BBC Correspondent Shares Diagnosis After Viewers Notice Symptoms During Broadcast
As a technology correspondent for the BBC, Rory Cellan-Jones often appears on-air in front of millions of viewers. So when people started noticing his hand shaking during broadcasts, he decided to go public with the reason behind the shaking — he has been diagnosed with Parkinson’s disease.
In a tweet posted Thursday, Cellan-Jones admitted people had seen his tremor in a recent segment, so he shared he was recently diagnosed with Parkinson’s, has mild symptoms and is getting treatment.
“I’m carrying on as normal. Onwards and upwards!” he wrote.
A couple of people have noticed my hand shaking in my live 5G broadcast today. So seems a good time to reveal that I’ve recently been diagnosed with Parkinson’s. I’m getting good treatment and the symptoms are mild right now – so I’m carrying on as normal. Onwards and upwards!
— Rory Cellan-Jones (@ruskin147) May 30, 2019
Cellan-Jones appeared on BBC Radio 5 Live on Friday to share more about his diagnosis. He said he was diagnosed a few months ago, which wasn’t a shock because he had “noticed a few things” changing over the last year.
He said his producer put the idea of sharing his diagnosis publicly in his head, since she and others had already noticed the tremor.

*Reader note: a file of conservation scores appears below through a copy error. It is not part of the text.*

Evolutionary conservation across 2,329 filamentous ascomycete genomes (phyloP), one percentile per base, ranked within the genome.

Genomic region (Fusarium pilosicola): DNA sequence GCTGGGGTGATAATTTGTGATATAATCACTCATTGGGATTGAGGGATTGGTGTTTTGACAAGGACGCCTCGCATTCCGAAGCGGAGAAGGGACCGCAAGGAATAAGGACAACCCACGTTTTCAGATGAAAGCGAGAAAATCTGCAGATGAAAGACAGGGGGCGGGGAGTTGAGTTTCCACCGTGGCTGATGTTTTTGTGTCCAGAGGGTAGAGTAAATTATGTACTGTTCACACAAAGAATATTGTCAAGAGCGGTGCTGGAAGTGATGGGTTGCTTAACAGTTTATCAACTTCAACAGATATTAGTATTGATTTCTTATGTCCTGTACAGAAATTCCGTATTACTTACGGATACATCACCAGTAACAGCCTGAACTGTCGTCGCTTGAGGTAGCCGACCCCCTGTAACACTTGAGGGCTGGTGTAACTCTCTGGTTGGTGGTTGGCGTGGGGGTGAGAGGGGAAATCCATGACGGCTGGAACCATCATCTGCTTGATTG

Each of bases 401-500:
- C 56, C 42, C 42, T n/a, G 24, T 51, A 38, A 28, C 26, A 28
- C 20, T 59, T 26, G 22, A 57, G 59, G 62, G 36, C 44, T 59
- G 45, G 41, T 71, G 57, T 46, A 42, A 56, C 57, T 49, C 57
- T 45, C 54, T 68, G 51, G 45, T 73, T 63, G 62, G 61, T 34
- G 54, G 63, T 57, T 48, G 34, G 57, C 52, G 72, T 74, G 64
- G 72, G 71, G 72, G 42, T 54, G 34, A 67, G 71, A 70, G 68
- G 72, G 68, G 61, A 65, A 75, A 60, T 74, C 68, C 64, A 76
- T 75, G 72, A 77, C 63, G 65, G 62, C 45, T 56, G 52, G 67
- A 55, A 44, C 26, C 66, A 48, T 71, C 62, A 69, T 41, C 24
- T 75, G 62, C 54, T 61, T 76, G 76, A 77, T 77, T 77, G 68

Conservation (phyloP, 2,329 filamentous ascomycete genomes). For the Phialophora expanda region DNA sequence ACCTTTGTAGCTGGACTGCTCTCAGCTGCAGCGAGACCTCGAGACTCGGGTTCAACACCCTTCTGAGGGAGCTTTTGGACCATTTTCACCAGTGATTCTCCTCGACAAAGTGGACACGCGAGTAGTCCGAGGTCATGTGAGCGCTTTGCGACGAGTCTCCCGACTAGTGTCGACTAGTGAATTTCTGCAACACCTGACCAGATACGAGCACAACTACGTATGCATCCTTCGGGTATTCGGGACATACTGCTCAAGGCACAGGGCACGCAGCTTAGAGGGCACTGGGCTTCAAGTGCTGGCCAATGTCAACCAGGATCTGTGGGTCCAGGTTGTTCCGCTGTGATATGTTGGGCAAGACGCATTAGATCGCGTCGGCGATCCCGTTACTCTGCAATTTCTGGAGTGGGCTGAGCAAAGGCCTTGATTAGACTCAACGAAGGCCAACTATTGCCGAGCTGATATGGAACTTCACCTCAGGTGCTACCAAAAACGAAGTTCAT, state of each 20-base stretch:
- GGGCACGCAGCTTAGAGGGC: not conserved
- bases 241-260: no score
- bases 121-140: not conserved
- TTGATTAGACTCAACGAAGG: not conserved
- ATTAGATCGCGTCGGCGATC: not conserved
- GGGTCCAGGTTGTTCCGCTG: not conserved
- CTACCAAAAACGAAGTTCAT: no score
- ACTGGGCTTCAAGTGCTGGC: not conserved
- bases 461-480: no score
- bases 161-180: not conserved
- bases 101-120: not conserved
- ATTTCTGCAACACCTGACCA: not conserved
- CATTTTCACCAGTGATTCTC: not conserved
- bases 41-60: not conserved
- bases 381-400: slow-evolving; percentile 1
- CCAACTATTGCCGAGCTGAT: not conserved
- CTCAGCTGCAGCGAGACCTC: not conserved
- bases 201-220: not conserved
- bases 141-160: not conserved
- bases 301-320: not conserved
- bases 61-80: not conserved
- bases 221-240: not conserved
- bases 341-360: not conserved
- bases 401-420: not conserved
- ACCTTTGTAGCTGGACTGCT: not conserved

“So I just put it out there really wanting to be up front about it because some people were worried,” Cellan-Jones said. “A couple of people had actually contacted the BBC and suggested I should see a doctor and I’d already done that and I wanted to be frank about it.”
Parkinson’s disease is a neurodegenerative condition caused by the loss of neurons in the part of the brain called the substantia nigra, which normally produces dopamine, a neurotransmitter that signals other cells involved in motor control, emotion and goal-directed behavior. The lack of dopamine causes symptoms like tremors, slowness of movement, rigidity, gait and balance problems, depression, loss of smell, fatigue, and more.
Parkinson’s is most commonly seen in people over age 50 and gets worse over time, though it isn’t considered a terminal illness. Medication, exercise, physical therapy and a surgical procedure called deep brain stimulation can help manage symptoms.
Cellan-Jones said since sharing his diagnosis, he’s received many kind messages, including some from others with Parkinson’s. He encouraged people to be open about their diagnosis.
“I was with a great Parkinson’s nurse the other day and she told me about a client of her’s who’d been diagnosed really young and he’d lost his job because he began to slow down a bit and he hadn’t told his employers about it,” he said. “You need that information out there.”
If you’re living with Parkinson’s disease, it can feel like the people around you don’t understand what you’re going through — but there’s a whole community of others with Parkinson’s out there who can relate to you. You’re not alone.
First, take our survey to share your experiences with Parkinson’s disease. Then, check out these stories written by others in the Parkinson’s community:
Lead photo courtesy of Rory Cellan-Jones’ Facebook page